Practicing Self-Care Can Be Hard
There are oodles of books on self-care nowadays. Its importance to wellbeing is plastered all over social media, is fodder for talk shows and podcasts, and is touted by doctors and therapists (in my experience) as essential to curing what ails the mind and body. That being said, practicing self-care can be hard.
Self-Care Is Hard Because It Isn't Natural for Me
I was the last of four children born to immigrant parents who survived World War II and The Great Depression. We were taught to work hard, keep our complaints to ourselves—because there was always someone worse off somewhere in the world—and not take anything for granted. The word "self-care" was never spoken. Heck, self-care wasn't even a thing back then.
When I was 13, I got my first job. I retired at 55, having worked for 42 years. Retirement wasn't entirely by choice. I was suffering my fifth anxiety-related extended absence in 20 years. I simply couldn't continue as I had been. I had pushed and pushed and pushed myself as far as I could.
During those 42 years, I rarely took time for myself. Not that I didn't have time to myself. Rather, I didn't take time for myself. There's a difference.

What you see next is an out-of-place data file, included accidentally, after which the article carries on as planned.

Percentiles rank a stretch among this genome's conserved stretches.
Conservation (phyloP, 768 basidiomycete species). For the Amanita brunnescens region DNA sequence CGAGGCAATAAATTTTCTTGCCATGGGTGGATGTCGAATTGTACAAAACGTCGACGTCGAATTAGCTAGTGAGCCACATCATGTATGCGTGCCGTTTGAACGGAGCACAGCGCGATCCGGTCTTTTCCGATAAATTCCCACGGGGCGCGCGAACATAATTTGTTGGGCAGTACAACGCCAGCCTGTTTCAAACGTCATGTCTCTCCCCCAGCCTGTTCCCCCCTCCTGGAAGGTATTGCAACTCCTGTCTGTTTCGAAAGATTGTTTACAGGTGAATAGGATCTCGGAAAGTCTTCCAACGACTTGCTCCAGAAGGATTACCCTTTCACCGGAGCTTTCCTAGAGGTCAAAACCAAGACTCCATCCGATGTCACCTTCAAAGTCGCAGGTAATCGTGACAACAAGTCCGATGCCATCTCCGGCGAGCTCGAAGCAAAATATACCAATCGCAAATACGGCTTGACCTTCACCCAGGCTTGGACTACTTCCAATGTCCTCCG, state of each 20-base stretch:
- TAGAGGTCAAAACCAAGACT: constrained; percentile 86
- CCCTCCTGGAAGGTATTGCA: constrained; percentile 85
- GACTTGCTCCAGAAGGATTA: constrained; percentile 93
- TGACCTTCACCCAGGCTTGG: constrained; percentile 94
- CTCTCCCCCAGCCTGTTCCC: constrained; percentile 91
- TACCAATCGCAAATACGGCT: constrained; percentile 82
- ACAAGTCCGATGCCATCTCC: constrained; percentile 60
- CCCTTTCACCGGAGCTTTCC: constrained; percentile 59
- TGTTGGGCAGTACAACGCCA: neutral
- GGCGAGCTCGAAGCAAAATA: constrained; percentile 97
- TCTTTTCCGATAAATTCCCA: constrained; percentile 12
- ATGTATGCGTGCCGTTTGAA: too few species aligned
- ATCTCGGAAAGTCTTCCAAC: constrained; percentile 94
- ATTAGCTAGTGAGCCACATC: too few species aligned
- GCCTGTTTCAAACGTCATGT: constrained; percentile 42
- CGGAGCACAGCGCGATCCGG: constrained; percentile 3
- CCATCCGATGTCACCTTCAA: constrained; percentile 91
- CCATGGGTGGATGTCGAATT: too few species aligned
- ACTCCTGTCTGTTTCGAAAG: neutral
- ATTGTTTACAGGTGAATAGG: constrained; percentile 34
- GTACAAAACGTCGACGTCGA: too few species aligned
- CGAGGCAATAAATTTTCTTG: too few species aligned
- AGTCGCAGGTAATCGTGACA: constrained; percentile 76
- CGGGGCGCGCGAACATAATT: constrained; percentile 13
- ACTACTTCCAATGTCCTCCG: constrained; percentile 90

I married at 18 and became a mom at 22. By the time I was 29, I had three kids under the age of five. While my husband worked nights, I worked a stressful day job with crazy after-hours, on-call demands. Because of financial constraints, our family vacations were spent on a campsite. Anybody who's camped with kids knows that while it's barrels of fun, it's definitely not relaxing.
Most of my 20s, 30s, and 40s are a blur. I was constantly pushing, moving, and pivoting. I worked hard, tried not to complain, and reminded myself not to take anything for granted, just as my parents had taught me. It's no wonder, then, that self-care rarely entered the picture.
Introduction to Self-Care
Because I didn't know how to shut myself off, I didn't know how real relaxation looked or felt or how to go about achieving it.
When I was 39, my older sister took me on (and paid for) my first spa weekend, where I had my first ever facial and pedicure. I didn't know that these indulgences fell under the self-care banner for some. I felt pure relaxation for the first time.
At 41, my sister took me on (and paid for) my first real relaxation vacation to Playa Del Carmen, Mexico. Doing absolutely nothing felt so weird. It was so foreign to me. It took some time for me to relax, but I soon got the hang of it. I remember feeling pleasure and guilt simultaneously: pleasure for obvious reasons and guilt for leaving my responsibilities behind.
I had my first massage somewhere in my early-40s, again with my sister's help. This was altogether another level of relaxation. Since my company offered some massage benefit dollars, I started having regular massages. I assuaged guilt over waylaid responsibilities by booking my massage appointments over my lunch hour.
I have a lot to be grateful for where my sister's concerned. Like so many other beautiful things she's taught me throughout our lives, she introduced me to self-care: what it is and what it feels like.